The American news media are the product of the American educational system, and their unwillingness to speak for themselves n Archibald MacLeish's phrase, "to resign," even momentarily, "from the herd") should come as no surprise. The dumbing-down of the schools is neither an accident nor a mistake. We are a people blessed with a genius for large organizational tasks, and if we were serious in our pious mumbling about the need for educational reform if we honestly believed that mind took precedence over money-our schools surely would stand as the eighth wonder of the world. But we neither like nor trust the forces of intellect-not unless they can be securely fixed to a commercial profit or an applied technology-and if most of what passes for education in the United States deadens the desire for learning, the miserable result accurately reflects the miserable intent.

No American schoolmaster ever outlined the lesson at hand quite as plainly as Woodrow Wilson. While he was still president of Princeton University, Wilson in 1909 presented the Federation of High School Teachers with explicit instructions: 'We want one class of persons to have a liberal education, and we want another class of persons, a very much larger class of necessity in every society, to forgo the privilege of a liberal education and fit themselves to perform specific difficult manual tasks."

The pedagogues of Wilson's generation recognized the possibility of unrest implicit in a too-well-educated electorate, and they took it upon themselves to rig the curricula in a way that discouraged the habits of skepticism or dissent.

Among eligible voters in their twenties, only 13 percent cast ballots in the 2000 presidential election; no more than 50 percent believed that voting was important; 60 percent didn't know how or when or by whom the United States had been brought into existence. The official estimate of illiterate American citizens now stands at 40 million, but because the statistics measure little except the capacity to read road signs and restaurant menus, the number is optimistically low. Complicate the proceedings by one or two degrees of further comprehension (an acquaintance with a minimal number of standard texts, the capacity to recognize a tone of irony) and the number of people impaired by a lack of literary intelligence probably comes nearer to 100 million.

As many as six out of ten American adults have never read a book of any kind, and the bulletins from the nation's educational frontiers read like the casualty reports from a lost war. The witnesses tell mournful stories about polls showing that one quarter of the adults interviewed were ignorant of the news that the earth revolves around the sun, about the majority of college freshmen (68 percent) who have trouble finding California on a map, about the high school girl who thought the Holocaust was a Jewish holiday.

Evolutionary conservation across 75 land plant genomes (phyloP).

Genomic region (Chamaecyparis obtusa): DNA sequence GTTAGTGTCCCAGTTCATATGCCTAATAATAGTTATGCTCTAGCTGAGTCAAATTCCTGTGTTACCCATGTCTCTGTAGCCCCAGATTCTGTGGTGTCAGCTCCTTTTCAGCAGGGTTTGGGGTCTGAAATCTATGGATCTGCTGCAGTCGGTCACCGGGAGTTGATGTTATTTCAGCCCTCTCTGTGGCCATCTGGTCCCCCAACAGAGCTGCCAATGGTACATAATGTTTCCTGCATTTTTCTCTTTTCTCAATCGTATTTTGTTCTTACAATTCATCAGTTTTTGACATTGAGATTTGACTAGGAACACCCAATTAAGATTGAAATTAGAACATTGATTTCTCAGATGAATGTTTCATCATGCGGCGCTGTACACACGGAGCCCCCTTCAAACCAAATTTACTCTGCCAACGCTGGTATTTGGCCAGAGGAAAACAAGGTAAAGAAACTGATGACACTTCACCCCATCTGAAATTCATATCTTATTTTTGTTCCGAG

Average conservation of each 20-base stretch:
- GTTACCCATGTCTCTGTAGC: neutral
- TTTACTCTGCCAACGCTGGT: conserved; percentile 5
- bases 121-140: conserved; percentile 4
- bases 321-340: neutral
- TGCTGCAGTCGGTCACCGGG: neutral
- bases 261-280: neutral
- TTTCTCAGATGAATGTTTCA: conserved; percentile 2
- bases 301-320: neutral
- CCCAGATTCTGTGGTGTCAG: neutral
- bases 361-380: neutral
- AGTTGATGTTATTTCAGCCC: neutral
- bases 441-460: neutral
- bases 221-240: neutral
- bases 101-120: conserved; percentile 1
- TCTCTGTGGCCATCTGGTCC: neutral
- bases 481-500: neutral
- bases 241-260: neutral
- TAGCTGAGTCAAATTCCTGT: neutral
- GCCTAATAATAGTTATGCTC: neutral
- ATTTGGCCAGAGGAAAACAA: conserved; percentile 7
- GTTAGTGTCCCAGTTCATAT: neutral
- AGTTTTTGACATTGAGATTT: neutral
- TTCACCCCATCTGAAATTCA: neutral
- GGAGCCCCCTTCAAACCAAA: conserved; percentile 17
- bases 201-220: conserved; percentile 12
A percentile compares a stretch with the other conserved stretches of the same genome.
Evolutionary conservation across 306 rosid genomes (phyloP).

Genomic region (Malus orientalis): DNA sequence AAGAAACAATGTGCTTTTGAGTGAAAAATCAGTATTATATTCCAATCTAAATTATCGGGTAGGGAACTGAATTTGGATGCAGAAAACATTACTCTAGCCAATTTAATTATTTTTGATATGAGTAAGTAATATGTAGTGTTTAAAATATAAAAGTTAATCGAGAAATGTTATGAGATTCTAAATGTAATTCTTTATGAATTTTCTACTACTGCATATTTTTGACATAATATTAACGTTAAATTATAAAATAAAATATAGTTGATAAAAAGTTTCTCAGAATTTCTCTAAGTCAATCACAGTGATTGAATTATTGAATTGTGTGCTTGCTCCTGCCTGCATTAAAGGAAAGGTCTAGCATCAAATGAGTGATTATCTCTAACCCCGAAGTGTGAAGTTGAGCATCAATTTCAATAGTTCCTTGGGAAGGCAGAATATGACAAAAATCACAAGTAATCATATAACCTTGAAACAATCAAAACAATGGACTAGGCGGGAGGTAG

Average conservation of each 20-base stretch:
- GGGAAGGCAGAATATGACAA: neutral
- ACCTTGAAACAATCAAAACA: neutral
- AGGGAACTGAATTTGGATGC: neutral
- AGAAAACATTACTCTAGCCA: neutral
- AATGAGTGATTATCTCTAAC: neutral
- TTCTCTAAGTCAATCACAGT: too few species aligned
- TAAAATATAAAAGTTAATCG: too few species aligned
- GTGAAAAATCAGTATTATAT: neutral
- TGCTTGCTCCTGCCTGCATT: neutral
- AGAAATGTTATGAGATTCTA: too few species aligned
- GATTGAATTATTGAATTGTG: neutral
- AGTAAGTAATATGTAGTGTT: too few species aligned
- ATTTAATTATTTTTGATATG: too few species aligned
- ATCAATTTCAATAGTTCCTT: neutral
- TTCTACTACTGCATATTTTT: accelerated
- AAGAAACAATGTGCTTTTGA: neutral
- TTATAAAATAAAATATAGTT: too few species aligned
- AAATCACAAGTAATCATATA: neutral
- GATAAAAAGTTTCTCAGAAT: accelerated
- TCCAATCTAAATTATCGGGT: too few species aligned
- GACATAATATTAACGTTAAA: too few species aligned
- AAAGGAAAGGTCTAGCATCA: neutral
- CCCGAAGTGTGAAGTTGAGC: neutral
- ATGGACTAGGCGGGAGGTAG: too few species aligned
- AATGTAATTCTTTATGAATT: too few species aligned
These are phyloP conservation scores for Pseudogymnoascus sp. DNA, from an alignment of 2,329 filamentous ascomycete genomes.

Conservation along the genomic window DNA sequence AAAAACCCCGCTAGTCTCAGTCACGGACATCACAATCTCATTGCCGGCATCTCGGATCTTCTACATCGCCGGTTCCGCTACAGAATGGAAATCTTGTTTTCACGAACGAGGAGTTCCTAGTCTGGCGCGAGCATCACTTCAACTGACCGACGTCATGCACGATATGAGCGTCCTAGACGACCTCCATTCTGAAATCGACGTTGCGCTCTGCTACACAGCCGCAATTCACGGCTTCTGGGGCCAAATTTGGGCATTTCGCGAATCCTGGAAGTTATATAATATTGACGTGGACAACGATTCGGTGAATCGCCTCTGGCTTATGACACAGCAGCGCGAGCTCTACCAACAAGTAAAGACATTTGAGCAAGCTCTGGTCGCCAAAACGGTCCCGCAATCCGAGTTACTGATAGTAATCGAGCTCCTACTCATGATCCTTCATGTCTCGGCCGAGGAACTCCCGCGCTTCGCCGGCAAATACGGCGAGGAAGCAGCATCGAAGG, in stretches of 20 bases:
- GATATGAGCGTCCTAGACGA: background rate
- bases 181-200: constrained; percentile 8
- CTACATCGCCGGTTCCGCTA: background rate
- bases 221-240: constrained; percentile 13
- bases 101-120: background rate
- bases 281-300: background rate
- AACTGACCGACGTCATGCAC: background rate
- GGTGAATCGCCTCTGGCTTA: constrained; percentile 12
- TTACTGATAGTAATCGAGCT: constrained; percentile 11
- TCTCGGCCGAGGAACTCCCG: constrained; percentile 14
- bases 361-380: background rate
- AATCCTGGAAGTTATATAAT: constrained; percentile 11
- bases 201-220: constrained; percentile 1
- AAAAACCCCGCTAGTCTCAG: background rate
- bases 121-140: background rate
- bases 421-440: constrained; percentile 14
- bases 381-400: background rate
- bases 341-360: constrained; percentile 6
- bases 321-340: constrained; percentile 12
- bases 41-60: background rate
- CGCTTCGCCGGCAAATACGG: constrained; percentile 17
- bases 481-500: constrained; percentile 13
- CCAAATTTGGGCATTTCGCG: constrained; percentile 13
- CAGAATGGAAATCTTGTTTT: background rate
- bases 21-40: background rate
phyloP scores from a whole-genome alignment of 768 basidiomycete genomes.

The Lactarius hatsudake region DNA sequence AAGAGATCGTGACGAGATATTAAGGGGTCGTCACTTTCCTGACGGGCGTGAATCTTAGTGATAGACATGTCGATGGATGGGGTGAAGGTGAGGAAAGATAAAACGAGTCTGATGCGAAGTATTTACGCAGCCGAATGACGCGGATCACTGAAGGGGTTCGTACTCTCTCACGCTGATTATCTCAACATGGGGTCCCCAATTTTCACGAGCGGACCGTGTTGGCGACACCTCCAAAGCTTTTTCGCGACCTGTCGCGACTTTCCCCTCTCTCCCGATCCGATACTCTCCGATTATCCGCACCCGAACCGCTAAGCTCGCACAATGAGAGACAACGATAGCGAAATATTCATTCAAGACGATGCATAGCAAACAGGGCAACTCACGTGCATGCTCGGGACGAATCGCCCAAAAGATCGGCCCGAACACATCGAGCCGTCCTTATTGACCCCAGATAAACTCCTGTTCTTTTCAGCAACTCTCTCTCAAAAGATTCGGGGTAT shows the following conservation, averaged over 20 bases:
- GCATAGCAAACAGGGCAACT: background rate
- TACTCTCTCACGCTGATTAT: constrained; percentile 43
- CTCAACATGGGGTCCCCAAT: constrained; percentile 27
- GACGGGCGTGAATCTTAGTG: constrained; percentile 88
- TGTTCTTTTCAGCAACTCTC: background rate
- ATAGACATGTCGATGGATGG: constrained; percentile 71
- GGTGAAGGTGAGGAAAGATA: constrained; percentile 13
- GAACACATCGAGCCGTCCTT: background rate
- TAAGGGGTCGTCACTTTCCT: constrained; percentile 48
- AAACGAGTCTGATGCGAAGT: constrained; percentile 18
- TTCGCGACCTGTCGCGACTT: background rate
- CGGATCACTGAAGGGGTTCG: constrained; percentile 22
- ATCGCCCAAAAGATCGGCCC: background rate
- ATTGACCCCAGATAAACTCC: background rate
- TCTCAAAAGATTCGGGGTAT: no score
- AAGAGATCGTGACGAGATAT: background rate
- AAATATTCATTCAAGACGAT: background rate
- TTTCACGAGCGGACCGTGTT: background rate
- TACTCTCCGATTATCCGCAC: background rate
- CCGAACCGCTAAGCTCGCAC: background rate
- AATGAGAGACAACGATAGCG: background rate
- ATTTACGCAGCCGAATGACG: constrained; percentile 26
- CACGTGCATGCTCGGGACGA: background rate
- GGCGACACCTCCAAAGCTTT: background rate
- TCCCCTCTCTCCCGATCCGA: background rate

The publication of Tom Paine's Common Sense in January 1776 kindled the spark of the American Revolution, but the victory at Yorktown in October 1781 brought its author little else except the prize of unemployment. The incendiary polemic had proved useful to rebellious colonists looking for a worthy cause; so had Paine's binding up of the wounds of American defeat in battle with the composition of The Crisis Papers that were passed from hand to hand around military campfires at Saratoga and Valley Forge-"These are the times that try men's souls"; 'What we obtain too cheap, we esteem too lightly"; "Virtue is not hereditary." The peace settlement killed the market for dissent. Once again understood as a bad career move, unseemly displays of candor reemerged as blotches on the smiling face of ambition; no longer was there any profit to be gained from the circulation of possibly unsanitary truths. To the propertied gentry in Massachusetts and New York, Paine stood revealed as an idealist unfitted to the work of dividing up the spoils-a man too much given to plain speaking, on too-familiar terms with the lower orders of society and therefore not to be trusted.

The reformulated set of circumstances declared Paine's rhetoric superfluous, his services no longer required by the lace-ruffled politicians, men like John Jay and Gouverneur Morris, who feared the "democratic rabble" in the streets of Philadelphia and thought that the newly acquired American estate should be governed by the gentlemen who owned it. Denied political appointment by an ungrateful Congress, the progenitor of the American War of Independence sailed for Europe in 1787, still bent on his great project of political transformation and social change. In England he wrote The Rights of Man, the book in which he sought to give programmatic form to his plan for a just society and which, 150 years ahead of its time, anticipates much of the legislation that eventually showed up in the United States under the rubrics of Franklin Roosevelt's New Deal-government welfare payments to the poor, pensions for the elderly, public funding of education, reductions of military spending, a tax limiting the amount of an inheritance. The book appeared in two volumes in 1791-92; the sale of five hundred thousand copies ranked it the best-selling book of the entire eighteenth century and prompted the British government to charge the author with treason and to declare him an outlaw.*